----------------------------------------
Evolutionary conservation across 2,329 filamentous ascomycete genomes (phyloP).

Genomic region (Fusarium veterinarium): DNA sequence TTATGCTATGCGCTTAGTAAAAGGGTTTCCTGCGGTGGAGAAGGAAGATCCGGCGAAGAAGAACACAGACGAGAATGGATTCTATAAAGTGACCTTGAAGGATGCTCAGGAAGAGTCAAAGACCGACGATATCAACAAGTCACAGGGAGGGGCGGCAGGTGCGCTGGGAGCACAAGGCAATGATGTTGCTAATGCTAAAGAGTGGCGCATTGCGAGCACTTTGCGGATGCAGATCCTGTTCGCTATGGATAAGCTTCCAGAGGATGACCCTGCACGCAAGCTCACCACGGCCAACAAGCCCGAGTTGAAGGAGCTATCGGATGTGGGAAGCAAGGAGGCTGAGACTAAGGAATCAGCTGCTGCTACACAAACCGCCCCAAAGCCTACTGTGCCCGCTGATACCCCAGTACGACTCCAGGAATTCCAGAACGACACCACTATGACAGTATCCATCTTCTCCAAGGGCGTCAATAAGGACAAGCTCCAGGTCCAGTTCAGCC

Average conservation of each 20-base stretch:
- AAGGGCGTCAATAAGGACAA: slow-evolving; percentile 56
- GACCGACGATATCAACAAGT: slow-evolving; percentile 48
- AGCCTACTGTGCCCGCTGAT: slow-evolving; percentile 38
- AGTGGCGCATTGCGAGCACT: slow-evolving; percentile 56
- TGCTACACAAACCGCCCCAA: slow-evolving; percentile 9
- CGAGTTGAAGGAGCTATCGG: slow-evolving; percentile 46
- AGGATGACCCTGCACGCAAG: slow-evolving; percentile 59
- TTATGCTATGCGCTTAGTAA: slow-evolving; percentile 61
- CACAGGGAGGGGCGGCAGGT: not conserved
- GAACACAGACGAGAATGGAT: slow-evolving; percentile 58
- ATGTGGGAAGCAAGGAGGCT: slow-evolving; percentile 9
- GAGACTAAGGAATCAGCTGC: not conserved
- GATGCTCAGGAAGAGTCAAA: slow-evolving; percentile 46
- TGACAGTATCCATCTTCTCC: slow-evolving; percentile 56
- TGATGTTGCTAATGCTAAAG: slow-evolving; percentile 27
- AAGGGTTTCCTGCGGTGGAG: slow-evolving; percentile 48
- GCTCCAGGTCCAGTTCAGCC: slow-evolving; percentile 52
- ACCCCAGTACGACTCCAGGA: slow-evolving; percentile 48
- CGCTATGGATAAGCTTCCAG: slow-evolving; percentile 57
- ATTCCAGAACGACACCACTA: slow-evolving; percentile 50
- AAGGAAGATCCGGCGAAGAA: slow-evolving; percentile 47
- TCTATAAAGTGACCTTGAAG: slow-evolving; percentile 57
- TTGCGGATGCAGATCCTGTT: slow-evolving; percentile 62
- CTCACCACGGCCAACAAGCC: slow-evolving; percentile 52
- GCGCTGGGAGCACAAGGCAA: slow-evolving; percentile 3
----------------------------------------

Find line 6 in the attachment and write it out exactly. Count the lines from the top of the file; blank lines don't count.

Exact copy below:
- AGCCTACTGTGCCCGCTGAT: slow-evolving; percentile 38